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Meteorite Strikes Close To Home For Green Country Student From Russia

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A meteorite crashed through the Earth's atmosphere, hitting Yulia Pashchenko's hometown. A meteorite crashed through the Earth's atmosphere, hitting Yulia Pashchenko's hometown.
The meteorite was caught on several dashboard cameras Friday morning. The meteorite was caught on several dashboard cameras Friday morning.
The injuries were mostly minor—cuts, scrapes and bruises. The injuries were mostly minor—cuts, scrapes and bruises.
BARTLESVILLE, Oklahoma -

Central Russia was awakened Friday morning by the flash and crash of a meteorite.

It exploded into splintering shrapnel, with a shock wave that blew out windows, rattled houses, and left about 1,000 people with some kind of injury.

For one Green Country student, pieces of the big hunk of iron didn't just hit close to home, literally.

Yulia Pashchenko is in the U.S. studying music and business at Oklahoma Wesleyan University.

She was probably one of the first in the state to hear the news and she says she thought it was a joke, until she saw the video from her hometown.

It wasn't a sunrise that lit up the morning sky in Chelyabinsk, Russia.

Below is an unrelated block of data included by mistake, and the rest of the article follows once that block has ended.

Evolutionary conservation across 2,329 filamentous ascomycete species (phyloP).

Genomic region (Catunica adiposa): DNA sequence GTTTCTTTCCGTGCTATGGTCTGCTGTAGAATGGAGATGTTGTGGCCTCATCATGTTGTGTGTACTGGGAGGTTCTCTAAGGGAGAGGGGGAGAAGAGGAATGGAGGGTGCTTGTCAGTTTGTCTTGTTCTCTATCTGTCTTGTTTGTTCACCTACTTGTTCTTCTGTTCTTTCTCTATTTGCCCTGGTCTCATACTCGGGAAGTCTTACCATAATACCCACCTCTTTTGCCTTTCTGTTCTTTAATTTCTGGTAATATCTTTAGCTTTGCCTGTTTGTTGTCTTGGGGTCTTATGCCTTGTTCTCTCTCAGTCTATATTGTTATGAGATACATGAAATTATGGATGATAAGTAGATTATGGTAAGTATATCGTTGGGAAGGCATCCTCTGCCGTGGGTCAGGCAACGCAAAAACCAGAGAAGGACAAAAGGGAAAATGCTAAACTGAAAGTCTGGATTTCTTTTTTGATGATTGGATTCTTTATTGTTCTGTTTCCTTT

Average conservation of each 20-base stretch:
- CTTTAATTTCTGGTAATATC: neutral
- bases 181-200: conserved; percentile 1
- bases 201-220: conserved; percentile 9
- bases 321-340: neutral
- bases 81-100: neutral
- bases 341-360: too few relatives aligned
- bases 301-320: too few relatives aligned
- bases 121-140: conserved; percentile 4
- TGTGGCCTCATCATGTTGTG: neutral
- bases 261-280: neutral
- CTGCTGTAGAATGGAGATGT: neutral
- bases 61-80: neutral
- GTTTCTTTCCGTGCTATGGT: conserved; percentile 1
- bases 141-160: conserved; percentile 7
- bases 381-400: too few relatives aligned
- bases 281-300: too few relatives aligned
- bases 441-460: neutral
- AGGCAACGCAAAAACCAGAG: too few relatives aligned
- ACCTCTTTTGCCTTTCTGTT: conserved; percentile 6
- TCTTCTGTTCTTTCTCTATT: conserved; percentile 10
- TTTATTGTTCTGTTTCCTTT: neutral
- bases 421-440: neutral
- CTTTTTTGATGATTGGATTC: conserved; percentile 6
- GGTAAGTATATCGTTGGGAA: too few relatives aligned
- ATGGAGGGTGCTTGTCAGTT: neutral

"Pretty crazy, like out of a movie or something," Pashchenko said.

It was like the movie Armageddon, some are saying—only, it was real.

2/15/2013 Related Story: Tulsa Astronomy Club Gives Insight Into Near Earth Objects

A meteorite crashed through the Earth's atmosphere, hitting Yulia Pashchenko's hometown.

"At first they just saw a big flash of light and then maybe a minute later it was a big explosion," Pashchenko said.

Her family and many of her friends live in the mountainous city, and despite being separated by sea and about 6,000 miles, the shockwave rocked Pashchenko like she was there.

"I kept calling and calling and kept skyping them," she said. "I stayed up pretty much all night, because of the time difference, talking to everyone, making sure they were all okay."

Pashchenko said her parents told her the 30 minutes following the explosion were complete mayhem. Phone lines weren't working and parents were frantic.

"The panic—there was definitely a big panic going on, because they didn't know what happened and they were trying to get their kids. Kids were crying, I mean, I can't even imagine what was happening there," she said.

School had only been in session for a few hours when the meteorite ripped through the sky. Pashchenko's parents headed straight to school, to make sure her brother and sister were safe.

"They were all scared. My brother, he's 7, he was telling me there was a big boom. He said that a lot of kids started crying," Pashchenko said. "All the windows got broken in their classroom. Some kids got hurt in their class, just from the glass."

The injuries were mostly minor—cuts, scrapes and bruises. Because everyone is said to be okay, Pashchenko said those in her country are already joking about what happened, so she's laughing, too.

"Nothing can wake you up better than a meteorite. So, that's for sure, coffee and a meteorite," she said.

Pashchenko's father is a pastor. She said he held a prayer meeting and apparently had a much larger crowd than normal, so they're interested to see what Sunday might bring.

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